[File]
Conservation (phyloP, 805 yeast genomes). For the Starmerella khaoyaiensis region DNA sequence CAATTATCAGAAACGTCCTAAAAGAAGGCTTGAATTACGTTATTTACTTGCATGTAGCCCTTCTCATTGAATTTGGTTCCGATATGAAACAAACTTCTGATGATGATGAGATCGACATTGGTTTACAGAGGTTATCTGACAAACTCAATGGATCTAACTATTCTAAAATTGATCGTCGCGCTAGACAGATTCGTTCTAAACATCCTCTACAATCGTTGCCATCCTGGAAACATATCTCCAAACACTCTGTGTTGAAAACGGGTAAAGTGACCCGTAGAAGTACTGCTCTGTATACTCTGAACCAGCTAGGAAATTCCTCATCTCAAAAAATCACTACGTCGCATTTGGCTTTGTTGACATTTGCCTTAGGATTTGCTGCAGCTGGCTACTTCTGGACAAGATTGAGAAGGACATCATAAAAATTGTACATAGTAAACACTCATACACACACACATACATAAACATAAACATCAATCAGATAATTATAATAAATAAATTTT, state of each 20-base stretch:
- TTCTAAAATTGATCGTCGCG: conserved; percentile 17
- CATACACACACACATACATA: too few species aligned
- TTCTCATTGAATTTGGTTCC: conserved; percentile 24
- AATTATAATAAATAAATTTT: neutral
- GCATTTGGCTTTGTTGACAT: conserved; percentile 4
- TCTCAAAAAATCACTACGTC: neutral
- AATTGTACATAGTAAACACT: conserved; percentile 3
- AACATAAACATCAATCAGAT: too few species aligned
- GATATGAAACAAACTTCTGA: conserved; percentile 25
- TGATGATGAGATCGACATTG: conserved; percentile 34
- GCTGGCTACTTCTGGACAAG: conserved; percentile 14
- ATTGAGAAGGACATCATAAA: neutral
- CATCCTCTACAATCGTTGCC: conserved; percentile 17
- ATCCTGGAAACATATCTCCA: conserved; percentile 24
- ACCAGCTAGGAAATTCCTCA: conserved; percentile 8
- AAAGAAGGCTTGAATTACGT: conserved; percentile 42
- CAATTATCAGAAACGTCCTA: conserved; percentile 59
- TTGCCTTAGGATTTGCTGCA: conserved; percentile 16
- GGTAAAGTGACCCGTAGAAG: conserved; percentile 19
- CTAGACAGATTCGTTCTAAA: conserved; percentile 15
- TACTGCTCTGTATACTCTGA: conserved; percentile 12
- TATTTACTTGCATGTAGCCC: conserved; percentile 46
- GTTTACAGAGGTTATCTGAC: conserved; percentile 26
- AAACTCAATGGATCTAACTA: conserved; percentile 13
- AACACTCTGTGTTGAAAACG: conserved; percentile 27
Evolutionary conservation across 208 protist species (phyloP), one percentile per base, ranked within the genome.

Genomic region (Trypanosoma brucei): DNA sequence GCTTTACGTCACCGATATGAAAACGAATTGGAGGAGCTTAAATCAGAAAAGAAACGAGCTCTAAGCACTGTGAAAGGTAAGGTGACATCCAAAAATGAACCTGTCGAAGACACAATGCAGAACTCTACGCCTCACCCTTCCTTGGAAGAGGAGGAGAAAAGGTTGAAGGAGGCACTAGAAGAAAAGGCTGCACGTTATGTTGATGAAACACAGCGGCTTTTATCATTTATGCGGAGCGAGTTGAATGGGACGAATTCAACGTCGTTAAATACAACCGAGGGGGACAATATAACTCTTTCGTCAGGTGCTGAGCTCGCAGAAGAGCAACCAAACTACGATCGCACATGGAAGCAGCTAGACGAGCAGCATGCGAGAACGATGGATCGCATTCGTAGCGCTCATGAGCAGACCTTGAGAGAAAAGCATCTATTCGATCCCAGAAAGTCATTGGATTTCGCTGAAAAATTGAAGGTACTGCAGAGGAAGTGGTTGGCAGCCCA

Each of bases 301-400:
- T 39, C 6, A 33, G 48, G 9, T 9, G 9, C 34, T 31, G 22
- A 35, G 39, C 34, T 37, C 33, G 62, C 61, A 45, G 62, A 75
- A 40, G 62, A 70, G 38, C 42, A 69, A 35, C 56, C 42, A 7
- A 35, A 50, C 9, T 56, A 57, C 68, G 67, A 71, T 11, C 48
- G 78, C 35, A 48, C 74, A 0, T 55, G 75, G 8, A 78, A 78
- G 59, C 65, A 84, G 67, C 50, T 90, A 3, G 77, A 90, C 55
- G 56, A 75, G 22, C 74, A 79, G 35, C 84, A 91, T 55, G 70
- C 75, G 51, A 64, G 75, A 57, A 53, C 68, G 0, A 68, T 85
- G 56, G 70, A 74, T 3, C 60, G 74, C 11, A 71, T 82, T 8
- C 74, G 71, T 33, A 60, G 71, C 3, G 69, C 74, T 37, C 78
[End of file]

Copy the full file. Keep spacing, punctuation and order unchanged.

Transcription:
Conservation (phyloP, 805 yeast genomes). For the Starmerella khaoyaiensis region DNA sequence CAATTATCAGAAACGTCCTAAAAGAAGGCTTGAATTACGTTATTTACTTGCATGTAGCCCTTCTCATTGAATTTGGTTCCGATATGAAACAAACTTCTGATGATGATGAGATCGACATTGGTTTACAGAGGTTATCTGACAAACTCAATGGATCTAACTATTCTAAAATTGATCGTCGCGCTAGACAGATTCGTTCTAAACATCCTCTACAATCGTTGCCATCCTGGAAACATATCTCCAAACACTCTGTGTTGAAAACGGGTAAAGTGACCCGTAGAAGTACTGCTCTGTATACTCTGAACCAGCTAGGAAATTCCTCATCTCAAAAAATCACTACGTCGCATTTGGCTTTGTTGACATTTGCCTTAGGATTTGCTGCAGCTGGCTACTTCTGGACAAGATTGAGAAGGACATCATAAAAATTGTACATAGTAAACACTCATACACACACACATACATAAACATAAACATCAATCAGATAATTATAATAAATAAATTTT, state of each 20-base stretch:
- TTCTAAAATTGATCGTCGCG: conserved; percentile 17
- CATACACACACACATACATA: too few species aligned
- TTCTCATTGAATTTGGTTCC: conserved; percentile 24
- AATTATAATAAATAAATTTT: neutral
- GCATTTGGCTTTGTTGACAT: conserved; percentile 4
- TCTCAAAAAATCACTACGTC: neutral
- AATTGTACATAGTAAACACT: conserved; percentile 3
- AACATAAACATCAATCAGAT: too few species aligned
- GATATGAAACAAACTTCTGA: conserved; percentile 25
- TGATGATGAGATCGACATTG: conserved; percentile 34
- GCTGGCTACTTCTGGACAAG: conserved; percentile 14
- ATTGAGAAGGACATCATAAA: neutral
- CATCCTCTACAATCGTTGCC: conserved; percentile 17
- ATCCTGGAAACATATCTCCA: conserved; percentile 24
- ACCAGCTAGGAAATTCCTCA: conserved; percentile 8
- AAAGAAGGCTTGAATTACGT: conserved; percentile 42
- CAATTATCAGAAACGTCCTA: conserved; percentile 59
- TTGCCTTAGGATTTGCTGCA: conserved; percentile 16
- GGTAAAGTGACCCGTAGAAG: conserved; percentile 19
- CTAGACAGATTCGTTCTAAA: conserved; percentile 15
- TACTGCTCTGTATACTCTGA: conserved; percentile 12
- TATTTACTTGCATGTAGCCC: conserved; percentile 46
- GTTTACAGAGGTTATCTGAC: conserved; percentile 26
- AAACTCAATGGATCTAACTA: conserved; percentile 13
- AACACTCTGTGTTGAAAACG: conserved; percentile 27
Evolutionary conservation across 208 protist species (phyloP), one percentile per base, ranked within the genome.

Genomic region (Trypanosoma brucei): DNA sequence GCTTTACGTCACCGATATGAAAACGAATTGGAGGAGCTTAAATCAGAAAAGAAACGAGCTCTAAGCACTGTGAAAGGTAAGGTGACATCCAAAAATGAACCTGTCGAAGACACAATGCAGAACTCTACGCCTCACCCTTCCTTGGAAGAGGAGGAGAAAAGGTTGAAGGAGGCACTAGAAGAAAAGGCTGCACGTTATGTTGATGAAACACAGCGGCTTTTATCATTTATGCGGAGCGAGTTGAATGGGACGAATTCAACGTCGTTAAATACAACCGAGGGGGACAATATAACTCTTTCGTCAGGTGCTGAGCTCGCAGAAGAGCAACCAAACTACGATCGCACATGGAAGCAGCTAGACGAGCAGCATGCGAGAACGATGGATCGCATTCGTAGCGCTCATGAGCAGACCTTGAGAGAAAAGCATCTATTCGATCCCAGAAAGTCATTGGATTTCGCTGAAAAATTGAAGGTACTGCAGAGGAAGTGGTTGGCAGCCCA

Each of bases 301-400:
- T 39, C 6, A 33, G 48, G 9, T 9, G 9, C 34, T 31, G 22
- A 35, G 39, C 34, T 37, C 33, G 62, C 61, A 45, G 62, A 75
- A 40, G 62, A 70, G 38, C 42, A 69, A 35, C 56, C 42, A 7
- A 35, A 50, C 9, T 56, A 57, C 68, G 67, A 71, T 11, C 48
- G 78, C 35, A 48, C 74, A 0, T 55, G 75, G 8, A 78, A 78
- G 59, C 65, A 84, G 67, C 50, T 90, A 3, G 77, A 90, C 55
- G 56, A 75, G 22, C 74, A 79, G 35, C 84, A 91, T 55, G 70
- C 75, G 51, A 64, G 75, A 57, A 53, C 68, G 0, A 68, T 85
- G 56, G 70, A 74, T 3, C 60, G 74, C 11, A 71, T 82, T 8
- C 74, G 71, T 33, A 60, G 71, C 3, G 69, C 74, T 37, C 78